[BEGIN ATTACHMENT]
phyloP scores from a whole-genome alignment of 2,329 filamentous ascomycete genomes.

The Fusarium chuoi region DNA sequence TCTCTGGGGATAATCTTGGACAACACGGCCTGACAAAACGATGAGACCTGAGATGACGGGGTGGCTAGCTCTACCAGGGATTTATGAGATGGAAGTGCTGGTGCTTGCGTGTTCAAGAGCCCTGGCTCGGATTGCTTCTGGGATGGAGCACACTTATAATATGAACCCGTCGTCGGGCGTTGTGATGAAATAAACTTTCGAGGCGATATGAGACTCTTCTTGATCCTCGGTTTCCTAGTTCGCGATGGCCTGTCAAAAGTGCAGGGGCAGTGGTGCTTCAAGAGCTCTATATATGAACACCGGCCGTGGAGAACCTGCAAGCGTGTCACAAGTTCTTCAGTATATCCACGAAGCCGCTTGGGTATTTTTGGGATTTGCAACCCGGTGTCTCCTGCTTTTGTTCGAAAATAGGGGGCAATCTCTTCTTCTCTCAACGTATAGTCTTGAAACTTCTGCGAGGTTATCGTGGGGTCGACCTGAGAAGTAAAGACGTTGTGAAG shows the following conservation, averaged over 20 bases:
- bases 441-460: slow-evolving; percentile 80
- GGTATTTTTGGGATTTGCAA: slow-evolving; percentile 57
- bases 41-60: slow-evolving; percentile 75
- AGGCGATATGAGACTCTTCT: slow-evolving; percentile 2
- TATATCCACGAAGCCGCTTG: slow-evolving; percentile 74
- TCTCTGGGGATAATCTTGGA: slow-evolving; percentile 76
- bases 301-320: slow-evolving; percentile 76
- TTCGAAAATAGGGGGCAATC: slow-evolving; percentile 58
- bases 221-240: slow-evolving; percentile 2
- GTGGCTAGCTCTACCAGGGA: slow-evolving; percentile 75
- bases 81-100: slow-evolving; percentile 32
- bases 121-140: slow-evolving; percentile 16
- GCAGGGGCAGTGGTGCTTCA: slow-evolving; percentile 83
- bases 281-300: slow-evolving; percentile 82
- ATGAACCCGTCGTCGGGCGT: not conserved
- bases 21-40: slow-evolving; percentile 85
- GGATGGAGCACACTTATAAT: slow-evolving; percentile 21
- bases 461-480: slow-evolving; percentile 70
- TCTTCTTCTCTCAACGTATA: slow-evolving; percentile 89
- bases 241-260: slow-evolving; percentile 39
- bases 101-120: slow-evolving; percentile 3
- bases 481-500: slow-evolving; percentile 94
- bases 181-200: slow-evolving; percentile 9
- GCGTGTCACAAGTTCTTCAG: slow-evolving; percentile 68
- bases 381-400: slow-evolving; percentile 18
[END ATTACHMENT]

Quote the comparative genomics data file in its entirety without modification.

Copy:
phyloP scores from a whole-genome alignment of 2,329 filamentous ascomycete genomes.

The Fusarium chuoi region DNA sequence TCTCTGGGGATAATCTTGGACAACACGGCCTGACAAAACGATGAGACCTGAGATGACGGGGTGGCTAGCTCTACCAGGGATTTATGAGATGGAAGTGCTGGTGCTTGCGTGTTCAAGAGCCCTGGCTCGGATTGCTTCTGGGATGGAGCACACTTATAATATGAACCCGTCGTCGGGCGTTGTGATGAAATAAACTTTCGAGGCGATATGAGACTCTTCTTGATCCTCGGTTTCCTAGTTCGCGATGGCCTGTCAAAAGTGCAGGGGCAGTGGTGCTTCAAGAGCTCTATATATGAACACCGGCCGTGGAGAACCTGCAAGCGTGTCACAAGTTCTTCAGTATATCCACGAAGCCGCTTGGGTATTTTTGGGATTTGCAACCCGGTGTCTCCTGCTTTTGTTCGAAAATAGGGGGCAATCTCTTCTTCTCTCAACGTATAGTCTTGAAACTTCTGCGAGGTTATCGTGGGGTCGACCTGAGAAGTAAAGACGTTGTGAAG shows the following conservation, averaged over 20 bases:
- bases 441-460: slow-evolving; percentile 80
- GGTATTTTTGGGATTTGCAA: slow-evolving; percentile 57
- bases 41-60: slow-evolving; percentile 75
- AGGCGATATGAGACTCTTCT: slow-evolving; percentile 2
- TATATCCACGAAGCCGCTTG: slow-evolving; percentile 74
- TCTCTGGGGATAATCTTGGA: slow-evolving; percentile 76
- bases 301-320: slow-evolving; percentile 76
- TTCGAAAATAGGGGGCAATC: slow-evolving; percentile 58
- bases 221-240: slow-evolving; percentile 2
- GTGGCTAGCTCTACCAGGGA: slow-evolving; percentile 75
- bases 81-100: slow-evolving; percentile 32
- bases 121-140: slow-evolving; percentile 16
- GCAGGGGCAGTGGTGCTTCA: slow-evolving; percentile 83
- bases 281-300: slow-evolving; percentile 82
- ATGAACCCGTCGTCGGGCGT: not conserved
- bases 21-40: slow-evolving; percentile 85
- GGATGGAGCACACTTATAAT: slow-evolving; percentile 21
- bases 461-480: slow-evolving; percentile 70
- TCTTCTTCTCTCAACGTATA: slow-evolving; percentile 89
- bases 241-260: slow-evolving; percentile 39
- bases 101-120: slow-evolving; percentile 3
- bases 481-500: slow-evolving; percentile 94
- bases 181-200: slow-evolving; percentile 9
- GCGTGTCACAAGTTCTTCAG: slow-evolving; percentile 68
- bases 381-400: slow-evolving; percentile 18